We walked to Dennett’s office. En route I strolled with Geoff and asked him how he came to be there, and found out that, at the age of fifty something or other, Geoff has gone back to school to study philosophy. DH and DD went into Dennett’s office to make dinner arrangements and a few phone calls, I borrowed Geoff’s cell to call Dear Wife and tell her that the temperatures were predicted to be well below freezing that night (after we had spent hours on Sunday bringing her house plants outdoors for the summer) and then we all kinda hung out for fifteen or twenty minutes–I believe we were waiting for Doug’s friend from Brookline. I stood in the vestibule with Geoff & the other non-profs while inside Dennett and Hofstadter and Roy were in the office chatting.
I wasn’t exactly eavesdropping, but I did pick up some bits of their convesation — about Rubick’s cubes, and about various obnoxious Nobel laureates each of them had met — and other idle talk. (There was some good catty gossip that I shan’t repeat here.) Geoff talked with me about some of his work at Sun (see below). Then we all left en block for the parking garage. Roy was talking with Hofstadter. He mentioned that the first time he had seen a Rubic’s cube he had solved it in half an hour.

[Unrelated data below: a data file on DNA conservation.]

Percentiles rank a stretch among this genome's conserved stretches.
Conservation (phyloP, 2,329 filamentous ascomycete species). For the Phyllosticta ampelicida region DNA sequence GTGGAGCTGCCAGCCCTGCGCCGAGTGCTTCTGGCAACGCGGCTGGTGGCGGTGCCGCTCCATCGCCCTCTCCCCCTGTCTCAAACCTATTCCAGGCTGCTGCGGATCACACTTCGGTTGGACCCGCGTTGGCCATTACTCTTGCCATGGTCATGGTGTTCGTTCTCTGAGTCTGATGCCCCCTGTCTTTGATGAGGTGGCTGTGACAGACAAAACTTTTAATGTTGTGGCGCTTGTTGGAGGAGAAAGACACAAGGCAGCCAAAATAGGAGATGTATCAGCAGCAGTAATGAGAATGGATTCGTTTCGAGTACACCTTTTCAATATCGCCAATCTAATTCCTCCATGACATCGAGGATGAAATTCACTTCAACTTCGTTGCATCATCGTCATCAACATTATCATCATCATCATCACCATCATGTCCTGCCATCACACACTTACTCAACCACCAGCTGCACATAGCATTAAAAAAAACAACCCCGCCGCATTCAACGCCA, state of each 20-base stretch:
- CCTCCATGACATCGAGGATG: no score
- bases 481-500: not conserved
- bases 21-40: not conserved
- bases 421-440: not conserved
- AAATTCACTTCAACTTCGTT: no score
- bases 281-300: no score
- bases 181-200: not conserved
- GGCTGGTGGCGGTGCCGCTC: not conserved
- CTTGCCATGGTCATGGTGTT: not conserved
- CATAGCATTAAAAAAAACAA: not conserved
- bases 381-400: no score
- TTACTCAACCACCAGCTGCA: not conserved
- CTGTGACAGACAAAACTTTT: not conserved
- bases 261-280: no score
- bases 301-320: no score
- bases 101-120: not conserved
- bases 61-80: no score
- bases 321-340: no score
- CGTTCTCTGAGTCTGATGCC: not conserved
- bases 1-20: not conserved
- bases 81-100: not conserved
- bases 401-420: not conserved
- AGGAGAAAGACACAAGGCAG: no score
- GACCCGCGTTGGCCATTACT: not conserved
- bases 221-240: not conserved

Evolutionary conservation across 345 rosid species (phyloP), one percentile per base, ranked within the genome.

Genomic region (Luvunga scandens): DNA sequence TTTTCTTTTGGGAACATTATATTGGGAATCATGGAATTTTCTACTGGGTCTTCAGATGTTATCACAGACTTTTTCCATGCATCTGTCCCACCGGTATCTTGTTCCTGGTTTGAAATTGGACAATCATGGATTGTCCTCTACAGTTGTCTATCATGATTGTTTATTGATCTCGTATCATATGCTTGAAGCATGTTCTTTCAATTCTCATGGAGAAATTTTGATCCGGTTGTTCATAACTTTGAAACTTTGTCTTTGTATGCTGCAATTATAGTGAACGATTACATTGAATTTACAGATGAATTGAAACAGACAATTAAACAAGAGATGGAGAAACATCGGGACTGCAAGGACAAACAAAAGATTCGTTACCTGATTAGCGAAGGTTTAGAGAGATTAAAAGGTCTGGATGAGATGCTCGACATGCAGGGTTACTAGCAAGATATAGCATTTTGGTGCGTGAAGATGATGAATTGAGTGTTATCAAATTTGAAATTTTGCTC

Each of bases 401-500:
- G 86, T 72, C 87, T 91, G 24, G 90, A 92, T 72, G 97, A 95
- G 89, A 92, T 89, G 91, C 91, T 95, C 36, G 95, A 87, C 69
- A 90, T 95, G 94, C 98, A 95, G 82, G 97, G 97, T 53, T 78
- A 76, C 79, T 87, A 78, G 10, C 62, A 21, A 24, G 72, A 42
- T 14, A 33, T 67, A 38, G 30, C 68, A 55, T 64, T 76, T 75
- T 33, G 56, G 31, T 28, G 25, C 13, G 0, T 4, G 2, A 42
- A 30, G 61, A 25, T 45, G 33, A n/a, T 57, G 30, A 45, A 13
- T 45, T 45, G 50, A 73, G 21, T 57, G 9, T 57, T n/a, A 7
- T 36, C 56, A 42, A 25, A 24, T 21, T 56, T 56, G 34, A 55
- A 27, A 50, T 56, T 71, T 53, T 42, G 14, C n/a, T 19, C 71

“No! Really?” Hofstadter said.
“Yes,” Roy said.
“YOU should get a Nobel Prize,” Hofstadter said.
Geoff rode in my car. Like Daniel Boone, I did not get lost en route, but I do admit to being confused a bit. Eventually we got there. Along the way Geoff & I further caught up on personal histories, and I experienced a mini nostalgia trip, because we were tooling around (confused, but not lost) the very neighborhood in which Betty and I had our first apartment nearly 25 years ago in the months just before and after our wedding.
At the Restaurant
I sat at a corner spot opposite Dennett, adjacent to filmmaker-woman-whose-name-I-cannot-remember, who sat next to DH.
Here are some of the main things we talked about:
- Creationism and pseudo-creationism (‘intelligent design’) and metaphysicians at Notre Dame U and a recent debate there
in which Dennett took on Michael Behe, author of Darwin’s Black Box
- My Salon article about the Loebner Contest, and that contest in general
- Whether enlightenment or fundamentalism will prevail in USA; also Dennett’s forthcoming book proposing the scientific study of the social phenomenon of religion
- That we all want Hoftstadter to hurry up and finish the book he’s working on, although I cannot now recall what it’s to be about